Dollar up ahead of central bankers' meeting; tropical depression heads towards U.S. oil facilities.
Oil prices slipped on Thursday, giving up some recent gains as the dollar strengthened ahead of a meeting of central bankers in Jackson Hole, Wyoming, which could signal changes to monetary policy.
Benchmark Brent crude was down 20 cents a barrel at $52.37 by 1120 GMT. U.S. light, sweet crude was 20 cents lower at $48.21 a barrel.
The annual meeting at Jackson Hole starts on Thursday and will include speeches by U.S. Federal Reserve Chair Janet Yellen and European Central Bank chief Mario Draghi on the outlook for monetary policy and interest rates.
Any support for the dollar from the meeting could hit oil and other assets priced in the U.S. currency.
"Comments by Yellen and Draghi may provide volatility for the dollar, and thus dollar-denominated commodities," said Hans van Cleef, senior energy economist at ABN AMRO in Amsterdam.
"That's encouraging some profit taking after yesterday's rally in crude," he added.
Both crude contracts rose more than 1 percent on Wednesday, buoyed by potential output disruptions from the Gulf of Mexico storm Tropical Depression Harvey.
"For the next few days, the U.S. market is going to be focused on Texas as Tropical Depression Harvey is expected to strengthen into a Category I hurricane by Friday," said Sukrit Vijayakar, director of energy consultancy Trifecta.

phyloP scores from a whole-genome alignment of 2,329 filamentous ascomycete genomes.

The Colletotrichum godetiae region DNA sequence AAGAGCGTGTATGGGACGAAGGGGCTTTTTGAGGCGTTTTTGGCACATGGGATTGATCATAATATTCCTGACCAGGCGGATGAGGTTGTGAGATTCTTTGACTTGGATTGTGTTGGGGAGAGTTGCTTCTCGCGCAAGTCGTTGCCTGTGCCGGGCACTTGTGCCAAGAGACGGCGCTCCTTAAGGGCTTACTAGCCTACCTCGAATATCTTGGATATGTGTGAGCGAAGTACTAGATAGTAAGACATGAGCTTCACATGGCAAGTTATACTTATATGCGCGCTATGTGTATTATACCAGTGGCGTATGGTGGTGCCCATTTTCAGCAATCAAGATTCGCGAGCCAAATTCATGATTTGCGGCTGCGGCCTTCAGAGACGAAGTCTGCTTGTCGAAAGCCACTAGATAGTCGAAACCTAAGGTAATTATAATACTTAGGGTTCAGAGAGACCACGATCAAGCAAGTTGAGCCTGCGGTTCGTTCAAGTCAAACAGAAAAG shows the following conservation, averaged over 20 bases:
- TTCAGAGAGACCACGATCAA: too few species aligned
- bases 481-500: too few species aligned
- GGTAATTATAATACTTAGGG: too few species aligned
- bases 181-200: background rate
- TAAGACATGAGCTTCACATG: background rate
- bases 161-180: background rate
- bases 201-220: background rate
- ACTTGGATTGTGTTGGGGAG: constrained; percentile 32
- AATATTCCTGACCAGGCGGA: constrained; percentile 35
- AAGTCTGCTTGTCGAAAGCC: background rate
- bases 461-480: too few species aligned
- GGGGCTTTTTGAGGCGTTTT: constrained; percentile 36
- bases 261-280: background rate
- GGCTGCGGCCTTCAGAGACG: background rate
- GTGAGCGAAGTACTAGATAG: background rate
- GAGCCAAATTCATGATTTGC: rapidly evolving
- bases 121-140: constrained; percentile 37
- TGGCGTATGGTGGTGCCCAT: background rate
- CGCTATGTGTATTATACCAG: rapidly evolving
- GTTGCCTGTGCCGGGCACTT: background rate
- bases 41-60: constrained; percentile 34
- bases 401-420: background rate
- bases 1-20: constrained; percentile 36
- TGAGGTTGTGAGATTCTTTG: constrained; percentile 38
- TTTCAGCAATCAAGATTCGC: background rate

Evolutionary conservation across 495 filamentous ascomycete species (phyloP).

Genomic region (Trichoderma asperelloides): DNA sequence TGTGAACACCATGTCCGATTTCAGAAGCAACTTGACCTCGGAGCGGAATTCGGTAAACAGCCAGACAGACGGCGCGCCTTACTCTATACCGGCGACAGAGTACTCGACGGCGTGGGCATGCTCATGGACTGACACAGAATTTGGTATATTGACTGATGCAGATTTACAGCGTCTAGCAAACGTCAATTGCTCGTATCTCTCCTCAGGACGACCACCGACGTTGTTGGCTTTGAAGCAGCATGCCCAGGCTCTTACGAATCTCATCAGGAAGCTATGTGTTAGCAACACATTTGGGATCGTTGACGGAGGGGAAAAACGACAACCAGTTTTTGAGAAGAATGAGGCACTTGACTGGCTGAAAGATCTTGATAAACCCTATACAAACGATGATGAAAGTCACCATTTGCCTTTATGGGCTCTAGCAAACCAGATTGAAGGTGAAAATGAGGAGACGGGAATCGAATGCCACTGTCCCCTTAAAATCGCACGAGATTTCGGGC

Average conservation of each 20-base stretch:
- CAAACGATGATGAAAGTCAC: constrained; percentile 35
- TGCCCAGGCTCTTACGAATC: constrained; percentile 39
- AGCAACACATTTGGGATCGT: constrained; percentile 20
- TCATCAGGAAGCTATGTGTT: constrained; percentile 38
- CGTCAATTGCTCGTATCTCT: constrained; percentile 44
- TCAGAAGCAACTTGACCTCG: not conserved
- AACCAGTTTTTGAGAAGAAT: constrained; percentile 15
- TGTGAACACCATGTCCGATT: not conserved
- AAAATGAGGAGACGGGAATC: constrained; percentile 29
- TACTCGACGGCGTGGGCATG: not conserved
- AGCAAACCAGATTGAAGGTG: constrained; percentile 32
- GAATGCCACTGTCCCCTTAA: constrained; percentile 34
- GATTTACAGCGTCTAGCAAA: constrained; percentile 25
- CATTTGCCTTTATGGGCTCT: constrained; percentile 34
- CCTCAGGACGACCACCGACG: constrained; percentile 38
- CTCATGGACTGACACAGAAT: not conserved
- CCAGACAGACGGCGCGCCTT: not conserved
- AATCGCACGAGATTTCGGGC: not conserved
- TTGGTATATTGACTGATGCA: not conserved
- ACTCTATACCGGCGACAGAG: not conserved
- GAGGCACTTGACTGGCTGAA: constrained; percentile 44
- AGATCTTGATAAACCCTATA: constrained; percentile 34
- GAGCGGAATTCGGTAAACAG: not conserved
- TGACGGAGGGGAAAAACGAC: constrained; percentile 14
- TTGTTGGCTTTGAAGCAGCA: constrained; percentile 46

"Operators in the area are already closing down platforms and evacuating workers as a precaution," he added.
Harvey strengthened into a tropical storm with winds of about 40 miles per hour (65 km per hour) and was located about 440 miles (705 km) southeast of Port Mansfield, Texas, the U.S. National Hurricane Center reported.
Beyond the weather, traders said declines in U.S. commercial crude storage levels were a sign of a gradually tightening market, although another rise in output held the market back.
U.S. crude oil production hit 9.53 million barrels per day (bpd) last week, its highest since July 2015 and up more than 13 percent from its most recent low in mid-2016. <C-OUT-T-EIA>
Despite this, U.S. crude stocks fell last week and gasoline stocks were down as well, the Energy Information Administration said on Wednesday.
Crude inventories fell by 3.3 million barrels in the week ending Aug. 18 to 463.17 million barrels, down 13.5 percent from record levels last March.
By Christopher Johnson